Saturday, October 27, 2018

Quilt Willed to Freed People

 Gardner/Garner Families Appliqued Quilt, 
Shelby, North Carolina. Estimated date 1825-1850,
National Museum of American History, Gift of Mrs. Eva A. Warren

The photos are not too clear but we can see the pattern, a large
star/feather design we'd call a Princess Feather.

See the cataloging information here:

I  have a photo file of these early Princess Feathers.

I'm the volunteer quilt curator at the Spencer Museum of Art at the University of Kansas and we have a well-worn example signed and dated "Mary Somerville, 1818". I was struck by how much the two quilts have in common, mainly cut-out chintz framing the central design of a star and feathers.

I've never been able to find Mary Somerville but the more I look at this file of early quilts
the more I think I should confine my search to the Southern states.

Here's one attributed to Tabitha Bynum at the May Museum
in Farmville, North Carolina

From the Museum of Early Southern Decorative Arts MESDA collection

The fabric in the Gardner quilt below looks like it's been cut from one or two furnishing scale prints, 
one a basket of fruit with a large melon perhaps on top; the other (may be the same print)
has a serpentine red stripe.

The printing style of red, blue and white was
quite the fashion in the early 19th century.

Related print style, generally dated from about 1810-1830, printed in England

The Gardner/Garner quilt has many interesting features. Most interesting is the trail of ownership from its making about 1830 down to Eva Alice Warren's 1970 gift to the Smithsonian. Eva Schenck Warren was a descendant of Flora Garner, born a slave on the Gardner plantation in Shelby, Cleveland County, North Carolina. Eva's family story is that Elizabeth Gardner, one of the former plantation owner's kin, willed her possessions to the freed people after the Civil War. Flora Garner received this family quilt and passed it down to Eva's mother Emma Lilly Schenck.

Flora may have been familiar with this Gardner/Webb house in Shelby, built in 1850 (layers of Greek Revivalism added later.) In 1850 Shelby the Cleveland County Seat was described as "just a wide place in the road, mostly woods and all frame buildings." 

The Gardners and Garners are related to the powerful Gardner family of Shelby, North Carolina, chiefly remembered for Oliver Max Gardner (1882-1847), Governor from 1928 to 1933. 

Faye Webb Gardner at dedication of a sign marking Governor
O. Max Gardner's birthplace, on Marion Street at Martin Street in Shelby.

He and wife Fay Webb Gardner donated funds for Gardner-Webb University in Boiling Springs.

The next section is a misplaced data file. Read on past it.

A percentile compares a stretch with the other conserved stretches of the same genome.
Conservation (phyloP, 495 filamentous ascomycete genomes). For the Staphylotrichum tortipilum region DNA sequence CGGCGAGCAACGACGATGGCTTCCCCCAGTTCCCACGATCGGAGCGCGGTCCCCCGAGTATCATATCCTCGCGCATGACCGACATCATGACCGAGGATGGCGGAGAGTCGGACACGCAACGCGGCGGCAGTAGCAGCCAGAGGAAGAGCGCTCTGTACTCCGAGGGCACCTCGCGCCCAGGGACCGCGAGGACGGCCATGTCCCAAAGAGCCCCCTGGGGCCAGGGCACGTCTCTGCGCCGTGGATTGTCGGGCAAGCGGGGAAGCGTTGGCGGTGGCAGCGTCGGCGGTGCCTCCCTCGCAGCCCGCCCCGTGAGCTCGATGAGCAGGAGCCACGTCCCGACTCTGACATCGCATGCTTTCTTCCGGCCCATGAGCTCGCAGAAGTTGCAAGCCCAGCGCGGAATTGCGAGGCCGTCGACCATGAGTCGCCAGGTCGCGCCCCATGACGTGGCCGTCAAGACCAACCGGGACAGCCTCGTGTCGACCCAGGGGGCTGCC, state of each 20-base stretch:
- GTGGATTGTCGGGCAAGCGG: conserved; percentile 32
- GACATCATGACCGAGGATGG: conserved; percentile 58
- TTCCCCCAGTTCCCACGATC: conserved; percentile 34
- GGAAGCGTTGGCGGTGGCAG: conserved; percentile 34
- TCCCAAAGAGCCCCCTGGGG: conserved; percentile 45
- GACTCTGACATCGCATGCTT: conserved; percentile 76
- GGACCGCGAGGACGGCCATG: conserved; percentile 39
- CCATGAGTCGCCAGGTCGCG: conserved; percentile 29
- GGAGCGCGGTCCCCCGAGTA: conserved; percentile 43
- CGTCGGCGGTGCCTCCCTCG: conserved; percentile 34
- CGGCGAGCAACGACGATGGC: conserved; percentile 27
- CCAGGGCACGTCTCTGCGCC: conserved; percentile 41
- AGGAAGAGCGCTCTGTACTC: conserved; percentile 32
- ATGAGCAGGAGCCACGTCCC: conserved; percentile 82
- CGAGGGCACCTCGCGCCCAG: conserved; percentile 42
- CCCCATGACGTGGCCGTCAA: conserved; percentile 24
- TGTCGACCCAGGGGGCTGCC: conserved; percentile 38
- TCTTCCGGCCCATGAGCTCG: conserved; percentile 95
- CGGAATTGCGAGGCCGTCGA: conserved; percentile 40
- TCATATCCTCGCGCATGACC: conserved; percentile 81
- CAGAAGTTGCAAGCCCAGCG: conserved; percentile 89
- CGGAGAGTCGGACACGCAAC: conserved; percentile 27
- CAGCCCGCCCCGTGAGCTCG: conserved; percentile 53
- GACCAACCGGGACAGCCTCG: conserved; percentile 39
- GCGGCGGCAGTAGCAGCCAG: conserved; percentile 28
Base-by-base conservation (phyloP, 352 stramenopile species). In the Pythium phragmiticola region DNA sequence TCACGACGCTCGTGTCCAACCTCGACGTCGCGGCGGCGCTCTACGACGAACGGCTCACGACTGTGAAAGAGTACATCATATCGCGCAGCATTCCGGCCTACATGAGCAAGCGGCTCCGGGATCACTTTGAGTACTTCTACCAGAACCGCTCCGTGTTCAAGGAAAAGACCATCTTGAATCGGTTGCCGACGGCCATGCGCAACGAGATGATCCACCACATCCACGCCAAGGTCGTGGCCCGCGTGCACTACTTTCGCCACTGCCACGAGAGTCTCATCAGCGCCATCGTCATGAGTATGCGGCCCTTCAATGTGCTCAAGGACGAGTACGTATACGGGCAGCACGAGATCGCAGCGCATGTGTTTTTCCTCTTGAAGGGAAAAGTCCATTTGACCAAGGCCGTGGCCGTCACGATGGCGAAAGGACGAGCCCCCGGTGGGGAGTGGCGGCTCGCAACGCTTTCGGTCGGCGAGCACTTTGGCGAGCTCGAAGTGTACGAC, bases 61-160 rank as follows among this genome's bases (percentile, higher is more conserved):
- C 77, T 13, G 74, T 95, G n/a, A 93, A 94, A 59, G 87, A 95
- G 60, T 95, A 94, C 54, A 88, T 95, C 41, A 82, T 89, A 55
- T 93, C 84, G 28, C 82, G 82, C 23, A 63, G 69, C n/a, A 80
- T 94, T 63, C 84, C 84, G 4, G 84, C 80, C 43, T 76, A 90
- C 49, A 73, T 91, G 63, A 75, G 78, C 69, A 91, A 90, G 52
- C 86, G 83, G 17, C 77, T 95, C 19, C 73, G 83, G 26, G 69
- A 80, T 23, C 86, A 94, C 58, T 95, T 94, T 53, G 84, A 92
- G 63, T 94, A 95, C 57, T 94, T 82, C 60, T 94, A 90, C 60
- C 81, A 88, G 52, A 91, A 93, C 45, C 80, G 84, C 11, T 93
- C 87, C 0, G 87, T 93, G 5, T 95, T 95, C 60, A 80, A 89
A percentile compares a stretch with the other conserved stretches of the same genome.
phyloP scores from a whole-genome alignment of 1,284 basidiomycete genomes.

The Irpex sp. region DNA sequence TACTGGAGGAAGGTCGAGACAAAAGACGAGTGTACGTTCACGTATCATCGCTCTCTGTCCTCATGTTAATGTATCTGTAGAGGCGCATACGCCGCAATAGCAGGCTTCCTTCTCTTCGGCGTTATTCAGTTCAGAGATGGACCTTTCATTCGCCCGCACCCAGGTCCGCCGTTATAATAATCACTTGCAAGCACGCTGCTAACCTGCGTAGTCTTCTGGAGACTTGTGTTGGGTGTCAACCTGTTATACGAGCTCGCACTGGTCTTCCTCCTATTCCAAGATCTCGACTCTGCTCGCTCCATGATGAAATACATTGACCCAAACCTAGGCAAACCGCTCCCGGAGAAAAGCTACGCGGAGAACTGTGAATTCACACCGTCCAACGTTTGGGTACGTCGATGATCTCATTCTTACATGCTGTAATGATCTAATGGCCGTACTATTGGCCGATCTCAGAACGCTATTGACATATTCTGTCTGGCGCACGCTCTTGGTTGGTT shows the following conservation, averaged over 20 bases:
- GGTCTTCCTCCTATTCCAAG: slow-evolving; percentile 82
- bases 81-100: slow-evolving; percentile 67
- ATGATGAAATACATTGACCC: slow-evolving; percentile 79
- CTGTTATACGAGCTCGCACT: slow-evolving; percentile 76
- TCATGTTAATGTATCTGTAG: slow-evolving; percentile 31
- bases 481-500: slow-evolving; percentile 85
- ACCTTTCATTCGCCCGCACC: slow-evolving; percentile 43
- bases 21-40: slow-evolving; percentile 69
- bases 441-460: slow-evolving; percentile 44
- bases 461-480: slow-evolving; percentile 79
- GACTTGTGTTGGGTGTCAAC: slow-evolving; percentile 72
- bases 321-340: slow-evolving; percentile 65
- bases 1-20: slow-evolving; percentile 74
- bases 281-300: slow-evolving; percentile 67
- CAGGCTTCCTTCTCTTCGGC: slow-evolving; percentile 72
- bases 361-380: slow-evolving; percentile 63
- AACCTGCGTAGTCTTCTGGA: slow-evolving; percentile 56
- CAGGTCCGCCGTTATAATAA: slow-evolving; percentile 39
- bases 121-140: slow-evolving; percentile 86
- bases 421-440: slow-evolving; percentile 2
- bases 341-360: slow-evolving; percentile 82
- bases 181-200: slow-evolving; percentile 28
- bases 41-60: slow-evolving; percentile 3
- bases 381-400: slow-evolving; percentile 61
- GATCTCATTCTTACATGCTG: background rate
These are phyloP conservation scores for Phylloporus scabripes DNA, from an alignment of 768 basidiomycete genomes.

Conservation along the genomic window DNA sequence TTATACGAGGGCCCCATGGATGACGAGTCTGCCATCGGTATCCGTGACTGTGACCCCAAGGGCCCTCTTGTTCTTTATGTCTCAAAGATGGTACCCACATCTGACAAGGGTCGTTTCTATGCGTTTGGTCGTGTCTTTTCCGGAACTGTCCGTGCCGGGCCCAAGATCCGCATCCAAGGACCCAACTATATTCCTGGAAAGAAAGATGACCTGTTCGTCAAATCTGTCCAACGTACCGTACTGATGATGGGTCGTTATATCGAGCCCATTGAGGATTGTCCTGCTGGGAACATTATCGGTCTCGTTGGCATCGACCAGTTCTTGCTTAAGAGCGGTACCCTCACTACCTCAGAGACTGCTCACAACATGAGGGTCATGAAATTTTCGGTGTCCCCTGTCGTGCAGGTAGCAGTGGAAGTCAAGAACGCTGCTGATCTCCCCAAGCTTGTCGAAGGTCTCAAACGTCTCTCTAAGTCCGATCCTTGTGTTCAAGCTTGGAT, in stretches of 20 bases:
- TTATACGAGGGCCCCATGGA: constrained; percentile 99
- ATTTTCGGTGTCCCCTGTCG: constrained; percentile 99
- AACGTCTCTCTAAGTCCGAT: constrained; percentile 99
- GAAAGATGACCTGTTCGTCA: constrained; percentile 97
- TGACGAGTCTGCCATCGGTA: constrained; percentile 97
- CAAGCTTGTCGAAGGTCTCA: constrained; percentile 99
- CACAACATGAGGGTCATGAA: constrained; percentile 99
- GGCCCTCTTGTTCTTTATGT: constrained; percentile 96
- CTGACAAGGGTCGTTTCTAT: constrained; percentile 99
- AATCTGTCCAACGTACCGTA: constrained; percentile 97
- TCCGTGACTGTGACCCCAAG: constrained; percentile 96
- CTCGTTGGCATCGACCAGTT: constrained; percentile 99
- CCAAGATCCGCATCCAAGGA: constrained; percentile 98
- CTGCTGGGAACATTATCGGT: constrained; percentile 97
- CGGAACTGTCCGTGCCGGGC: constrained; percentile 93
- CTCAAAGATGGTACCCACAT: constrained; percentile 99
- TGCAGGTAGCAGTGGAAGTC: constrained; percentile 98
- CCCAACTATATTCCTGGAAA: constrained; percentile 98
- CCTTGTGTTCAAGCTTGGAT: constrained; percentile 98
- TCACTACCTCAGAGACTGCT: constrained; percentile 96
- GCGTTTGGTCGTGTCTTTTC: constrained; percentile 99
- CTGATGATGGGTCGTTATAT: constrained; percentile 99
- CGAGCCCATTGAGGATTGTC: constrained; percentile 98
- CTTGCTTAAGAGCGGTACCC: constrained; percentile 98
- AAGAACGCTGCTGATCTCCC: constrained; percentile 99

The Household Arts Department at the school that would become
Gardner-Webb University, about 1915.

Eva Warren wrote an autobiography in her 1973 book Watch What is Lacking in Negro Progress. This hard to find book (in several university libraries) might give us more information about the quilt and Eva's family.


Chantal said...

Your researches are always so interesting to read. Thank you for taking the time to share them with us. ;^)

Suzanne A said...

These quilts are just wonderful. This the first Princess Feather I've seen with long feathers alternating with short feathers, forming a sort of square instead of a circle.

Susie Q said...

So....I went looking for Mary Somerville.... and there were thousands..... so edited the search and the next group brought up mostly Southern states.... I only looked at a few dozen.... and one was Mulatto..... which I have never seen on a census..... Good Luck!!!!!

sewsandquilts said...

Using an online search for the book Watch What is Lacking in Negro Progress, it is found in several university libraries, as you said. One listing is for the Hathi Trust Digital library, but this book is not available online, due to copyright restrictions. However, you can do a search which will find the frequency of selected words within the book, to help yourself decide whether it is worth the effort to obtain the book. I searched on 'quilt' and the response was "Your search for quilt did not match any pages in this item." The word 'family' is found on seven different pages. So the book might be a worthwhile pursuit for other reasons, but would probably not provide any information about the quilt.

Barbara Brackman said...

Sewsandquilts: And Susie Q ---thanks for doing the searches. I guess we are stuck for now.
Too many Mary Somervilles ---Mulatto was a rather common term, sometimes just M